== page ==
This is a guest post written by Nicole Smith, founder of Flytographer
First published in the Summer 2017 issue of Twist.
The magic of traveling with just one child
Five years ago I made a decision that changed my family forever. I followed my gut, quit my safe marketing job at Microsoft and started a startup. Everyone thought I was crazy, including my own parents, but I forged ahead. A startup is like having a new baby: you are sleep-deprived, obstacles and frustrations are everywhere… yet (like kids) you love it harder than you ever could have imagined
Having two other “babies” in my life, meant a lot of juggling and tradeoffs these past few years. My kids are now 10 and 12 and the teen years are approaching fast. It always feel like there is never enough time with my boys and one-on-one time is particularly rare. I wanted to slow down and create special memories together and deepen our bond. Hopefully, that would also help us ride out the teen years ahead.
Enter the 10th Birthday Trip.
I had first heard of this idea from a travel blogger friend, Kim-Marie Evans. She explains why ten is a great age for a “mommy and me” birthday trip:
- They are young enough to take out of school without ruining their pre-college GPA.
- They still think you know everything.
- They are old enough to remember it forever.
Mother and son trip to Hawaii
Two years ago, I tested it out and took my older son, Harrison to Palm Springs for his 10th birthday, and it was awesome. We swam, played volleyball and visited the local zoo. Every night he would crush me in a heated game of UNO after we cooked dinner together. There was no sibling rivalry, homework, or domestic day-to-day distractions. Just the two of us, having fun, creating memories together and a lot of “inside jokes” along the way. We were two peas in a pod, chilling in the desert together. It was bliss.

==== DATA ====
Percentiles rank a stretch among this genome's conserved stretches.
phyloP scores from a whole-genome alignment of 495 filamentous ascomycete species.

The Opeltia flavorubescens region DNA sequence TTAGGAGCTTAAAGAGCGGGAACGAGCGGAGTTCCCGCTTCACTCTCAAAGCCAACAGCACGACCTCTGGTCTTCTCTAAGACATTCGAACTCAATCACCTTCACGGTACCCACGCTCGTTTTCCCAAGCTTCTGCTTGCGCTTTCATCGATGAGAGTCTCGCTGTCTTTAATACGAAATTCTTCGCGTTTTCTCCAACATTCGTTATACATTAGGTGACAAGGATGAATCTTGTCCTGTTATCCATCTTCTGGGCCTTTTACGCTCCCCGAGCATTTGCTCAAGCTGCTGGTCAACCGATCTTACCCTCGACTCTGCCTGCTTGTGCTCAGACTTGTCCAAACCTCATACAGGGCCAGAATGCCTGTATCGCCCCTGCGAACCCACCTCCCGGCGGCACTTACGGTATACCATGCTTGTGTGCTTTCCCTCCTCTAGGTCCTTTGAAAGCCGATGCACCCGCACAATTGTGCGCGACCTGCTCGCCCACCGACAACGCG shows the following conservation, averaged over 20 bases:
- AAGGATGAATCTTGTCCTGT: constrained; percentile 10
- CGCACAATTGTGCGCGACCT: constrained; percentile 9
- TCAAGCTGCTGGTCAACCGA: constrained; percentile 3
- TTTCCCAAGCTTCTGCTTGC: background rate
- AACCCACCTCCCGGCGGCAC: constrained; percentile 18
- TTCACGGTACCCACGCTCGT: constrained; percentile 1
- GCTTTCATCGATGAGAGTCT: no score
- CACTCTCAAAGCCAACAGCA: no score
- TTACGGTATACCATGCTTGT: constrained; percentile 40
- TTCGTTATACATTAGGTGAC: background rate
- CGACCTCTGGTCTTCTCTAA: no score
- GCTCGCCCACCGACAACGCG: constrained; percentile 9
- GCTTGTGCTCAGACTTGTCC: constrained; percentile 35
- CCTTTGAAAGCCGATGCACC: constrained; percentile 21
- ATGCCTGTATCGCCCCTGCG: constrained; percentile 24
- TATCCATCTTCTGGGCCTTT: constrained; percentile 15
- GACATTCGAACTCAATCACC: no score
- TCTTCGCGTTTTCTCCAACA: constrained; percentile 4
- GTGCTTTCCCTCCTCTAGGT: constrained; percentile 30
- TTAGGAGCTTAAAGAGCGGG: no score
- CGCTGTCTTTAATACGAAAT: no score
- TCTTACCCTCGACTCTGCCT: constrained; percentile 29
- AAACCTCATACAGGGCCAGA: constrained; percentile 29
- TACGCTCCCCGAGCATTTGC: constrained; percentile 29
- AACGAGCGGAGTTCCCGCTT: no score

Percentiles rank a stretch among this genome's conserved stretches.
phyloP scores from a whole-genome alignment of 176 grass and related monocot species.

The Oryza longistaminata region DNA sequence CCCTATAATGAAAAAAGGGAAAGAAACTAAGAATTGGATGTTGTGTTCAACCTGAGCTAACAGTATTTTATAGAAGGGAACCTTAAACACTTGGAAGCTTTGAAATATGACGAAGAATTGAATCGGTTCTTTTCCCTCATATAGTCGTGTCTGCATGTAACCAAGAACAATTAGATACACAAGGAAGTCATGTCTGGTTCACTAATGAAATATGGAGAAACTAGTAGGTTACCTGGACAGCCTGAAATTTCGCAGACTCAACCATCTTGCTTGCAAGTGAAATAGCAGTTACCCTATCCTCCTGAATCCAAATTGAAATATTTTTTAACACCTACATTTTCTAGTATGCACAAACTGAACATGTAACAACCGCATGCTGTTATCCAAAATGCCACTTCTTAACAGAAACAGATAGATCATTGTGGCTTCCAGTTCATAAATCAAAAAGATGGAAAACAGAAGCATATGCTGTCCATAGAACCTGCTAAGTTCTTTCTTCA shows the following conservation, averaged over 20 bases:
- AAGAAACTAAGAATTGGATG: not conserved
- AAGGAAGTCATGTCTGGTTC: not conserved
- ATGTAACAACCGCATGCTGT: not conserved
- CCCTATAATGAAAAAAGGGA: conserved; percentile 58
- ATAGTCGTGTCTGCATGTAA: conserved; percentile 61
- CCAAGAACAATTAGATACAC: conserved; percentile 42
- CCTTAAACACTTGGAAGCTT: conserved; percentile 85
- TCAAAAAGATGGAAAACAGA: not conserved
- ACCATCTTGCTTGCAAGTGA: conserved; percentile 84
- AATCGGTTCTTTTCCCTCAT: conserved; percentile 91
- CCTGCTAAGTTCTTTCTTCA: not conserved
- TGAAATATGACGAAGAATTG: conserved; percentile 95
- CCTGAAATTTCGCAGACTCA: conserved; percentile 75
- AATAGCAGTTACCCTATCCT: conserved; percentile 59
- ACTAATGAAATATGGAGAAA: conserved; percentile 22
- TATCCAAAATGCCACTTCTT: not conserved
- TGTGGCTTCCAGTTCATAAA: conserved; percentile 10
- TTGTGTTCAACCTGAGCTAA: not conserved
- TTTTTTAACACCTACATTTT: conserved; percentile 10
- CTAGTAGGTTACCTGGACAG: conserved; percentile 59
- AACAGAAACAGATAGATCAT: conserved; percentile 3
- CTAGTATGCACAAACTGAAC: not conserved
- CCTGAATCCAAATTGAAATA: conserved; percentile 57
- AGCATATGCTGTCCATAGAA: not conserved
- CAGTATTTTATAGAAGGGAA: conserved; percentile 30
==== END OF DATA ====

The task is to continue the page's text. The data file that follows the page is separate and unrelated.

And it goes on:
This February my youngest, Jack turned 10. He had been anticipating this moment for awhile, (his very own 10th birthday trip!) and chose Maui. We had fun doing research on where to stay, and what to do, I think the planning together was half the fun!
We stayed at the Grand Wailea, and if you are a ten-year-old boy it’s pretty much pool paradise. A waterslide jackpot. There are four jungle pools, four intertwining slides, a whitewater rapids slide, a Tarzan pool with rope swing, a sand beach, six waterfalls, caves, three Jacuzzis, an infant pool, the world’s first water elevator, and a swim-up bar (my favourite part). We slept late, went for long walks, took photos, played in the ocean and swam like fish. We saw humpback whales, ate shave ice, and took day trips to Lahaina and Paia. At night, he whispered stories, asked questions, shared fears, curiosities and interesting observations from the innocent lens of a 10-year-old . His guard was down, and we bonded in a way we simply couldn’t with all of life’s daily distractions. It made me appreciate his unique lit
We also created our own little rituals in Maui. For example, the “crazy elevator dance”. Every time the elevator doors closed and we were alone, we danced like crazy until they reopened, and then stood solemnly side-by-side, sneaking smirks at each other as people came in. Our little secret.
Back home, months later, the magic of these memories still lives with us. Last week, at our local juice shop the cashier turned his back and Jack smirked at me. I smirked back knowingly, and we broke out into a crazy dance for 10 hilarious seconds. When the cashier turned around, we froze and stifled laughs. As we walked back to the car, Jack said “Mom, you’re pretty fun to hang out with”. I smiled back and said “you too, buddy”.
I glowed with joy the rest of the night. I think he did too.
Have you ever taken a trip with only one child?
Andrea Fellman is the co-founder and editor-in-chief of Twist Travel Magazine. She is a stylish nomad and expat mom living in Barcelona with her husband, two kids and a dog! She blogs about family travel, expat life, and her online business adventures at Wanderlust Living.